That such an act was started by Paul VI is no wonder, as his priestly “formation” was in the corrupted Secretariat of State, the HQ of the contemporary apostasy, which Paul VI made superior to the Faith itself, when he reorganized the Vatican and demoted the Congregation for the Faith below the Secretary of State, signalling the priority of The World over the Faith itself.

    True reform would include reversing these dual disastrous actions of Paul VI, and assigning the Pontiff Francis’ work to the same suppression that Paul VI and PF imposed on the Catholic liturgical endowment.

  19. Francis claims that we who like the Tridentine Mass are causing divisions. Nothing can be further from the truth. The Tridentine Mass has as its aim Almighty God, while the Novus Ordo seems to be aiming at the world and man. Of course, that’s not the case, the Novus Ordo also has as its aim Almighty God but it is sadly not perceptible nor visible. When I attend a Tridentine Mass all aim is at the Most Holy Trinity for our redemption. I don’t have to know Latin, the readings of scripture cause me to think that God’s word is mystical, and reading scripture outside of Mass I have a sense of sacredness and reverence for God’s Word that is a direct result of the Tridentine Mass. As for the prayers at Mass, it’s all about God. Even if I don’t understand Latin I know something holy and mystical is being done for me by the Most Holy Trinity at the Altar. Therefore I kneel in silence contemplating God. Francis where are the divisions, you have directly caused a division with your Motu Propio which is good only for the trash bin. You yourself said you will be the first Pope to cause a schism. Congratulations you have done it. It is you who is schismatic by definition.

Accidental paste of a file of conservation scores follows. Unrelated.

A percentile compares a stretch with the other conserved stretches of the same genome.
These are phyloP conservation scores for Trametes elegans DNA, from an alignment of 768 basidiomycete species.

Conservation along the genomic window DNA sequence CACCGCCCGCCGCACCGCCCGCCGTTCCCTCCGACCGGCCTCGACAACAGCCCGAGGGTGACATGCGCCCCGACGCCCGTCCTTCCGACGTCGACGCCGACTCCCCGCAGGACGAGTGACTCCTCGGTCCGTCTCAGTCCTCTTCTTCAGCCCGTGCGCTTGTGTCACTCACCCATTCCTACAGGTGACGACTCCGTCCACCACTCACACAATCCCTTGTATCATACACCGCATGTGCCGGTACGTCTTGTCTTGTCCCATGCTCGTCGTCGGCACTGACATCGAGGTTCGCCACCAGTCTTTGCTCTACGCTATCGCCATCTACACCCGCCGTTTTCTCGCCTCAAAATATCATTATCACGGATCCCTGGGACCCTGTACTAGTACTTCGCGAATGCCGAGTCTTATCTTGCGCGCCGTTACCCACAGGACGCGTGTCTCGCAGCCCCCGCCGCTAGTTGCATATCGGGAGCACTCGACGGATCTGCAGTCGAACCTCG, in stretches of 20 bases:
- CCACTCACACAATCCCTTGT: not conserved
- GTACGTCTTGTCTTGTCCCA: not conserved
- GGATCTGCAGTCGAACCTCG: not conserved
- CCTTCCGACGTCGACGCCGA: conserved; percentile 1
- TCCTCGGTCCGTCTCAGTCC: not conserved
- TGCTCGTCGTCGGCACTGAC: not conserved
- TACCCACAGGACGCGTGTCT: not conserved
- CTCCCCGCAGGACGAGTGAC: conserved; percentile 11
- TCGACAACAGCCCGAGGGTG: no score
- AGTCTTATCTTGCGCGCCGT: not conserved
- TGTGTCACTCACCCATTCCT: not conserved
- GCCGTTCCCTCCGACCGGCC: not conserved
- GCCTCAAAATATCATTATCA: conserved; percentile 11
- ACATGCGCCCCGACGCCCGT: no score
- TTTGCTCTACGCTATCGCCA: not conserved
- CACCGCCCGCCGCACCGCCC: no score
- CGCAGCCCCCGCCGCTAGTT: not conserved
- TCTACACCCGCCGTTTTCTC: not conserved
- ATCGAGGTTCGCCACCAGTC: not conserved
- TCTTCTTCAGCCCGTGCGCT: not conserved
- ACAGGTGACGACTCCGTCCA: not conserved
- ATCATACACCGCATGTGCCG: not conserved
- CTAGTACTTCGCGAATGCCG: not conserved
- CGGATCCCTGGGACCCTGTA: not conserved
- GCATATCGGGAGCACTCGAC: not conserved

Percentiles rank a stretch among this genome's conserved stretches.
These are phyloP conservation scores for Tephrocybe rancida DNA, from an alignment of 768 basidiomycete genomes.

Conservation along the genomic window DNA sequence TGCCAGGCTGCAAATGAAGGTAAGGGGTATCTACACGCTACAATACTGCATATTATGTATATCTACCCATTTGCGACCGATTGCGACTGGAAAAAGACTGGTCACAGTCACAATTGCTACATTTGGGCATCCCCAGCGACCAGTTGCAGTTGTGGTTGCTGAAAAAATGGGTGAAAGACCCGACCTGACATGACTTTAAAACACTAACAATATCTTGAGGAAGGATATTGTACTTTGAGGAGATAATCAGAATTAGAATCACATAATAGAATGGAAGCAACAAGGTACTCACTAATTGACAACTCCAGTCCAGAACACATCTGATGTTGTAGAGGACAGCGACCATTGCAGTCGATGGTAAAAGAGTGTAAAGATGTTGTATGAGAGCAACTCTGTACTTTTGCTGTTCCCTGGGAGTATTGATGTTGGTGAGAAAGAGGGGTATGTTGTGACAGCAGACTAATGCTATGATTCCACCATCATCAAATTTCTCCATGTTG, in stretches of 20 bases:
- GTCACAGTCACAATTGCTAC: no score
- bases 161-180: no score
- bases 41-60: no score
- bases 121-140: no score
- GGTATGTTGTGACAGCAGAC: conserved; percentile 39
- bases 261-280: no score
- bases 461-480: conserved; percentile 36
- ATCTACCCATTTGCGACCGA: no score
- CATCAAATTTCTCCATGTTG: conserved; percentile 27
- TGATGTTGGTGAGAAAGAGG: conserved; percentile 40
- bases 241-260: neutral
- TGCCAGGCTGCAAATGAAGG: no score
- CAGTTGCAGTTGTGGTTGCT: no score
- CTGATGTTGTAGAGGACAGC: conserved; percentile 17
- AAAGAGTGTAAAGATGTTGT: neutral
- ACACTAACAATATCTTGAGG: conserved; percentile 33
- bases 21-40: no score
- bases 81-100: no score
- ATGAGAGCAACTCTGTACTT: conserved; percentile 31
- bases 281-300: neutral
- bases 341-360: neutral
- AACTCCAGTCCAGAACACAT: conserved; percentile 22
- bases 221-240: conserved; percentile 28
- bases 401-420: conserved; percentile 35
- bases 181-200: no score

20. Wouldn’t it be more fitting for the Mass to be in the original language of the last supper, Old Hebrew or Aramaic? If not, then isn’t the use of Latin more of a sign of allegiance to Rome then relevant to transubstantiation?

Leave a Reply

Your email address will not be published.

All comments posted at Catholic World Report are moderated. While vigorous debate is welcome and encouraged, please note that in the interest of maintaining a civilized and helpful level of discussion, comments containing obscene language or personal attacks—or those that are deemed by the editors to be needlessly combative or inflammatory—will not be published. Thank you.


*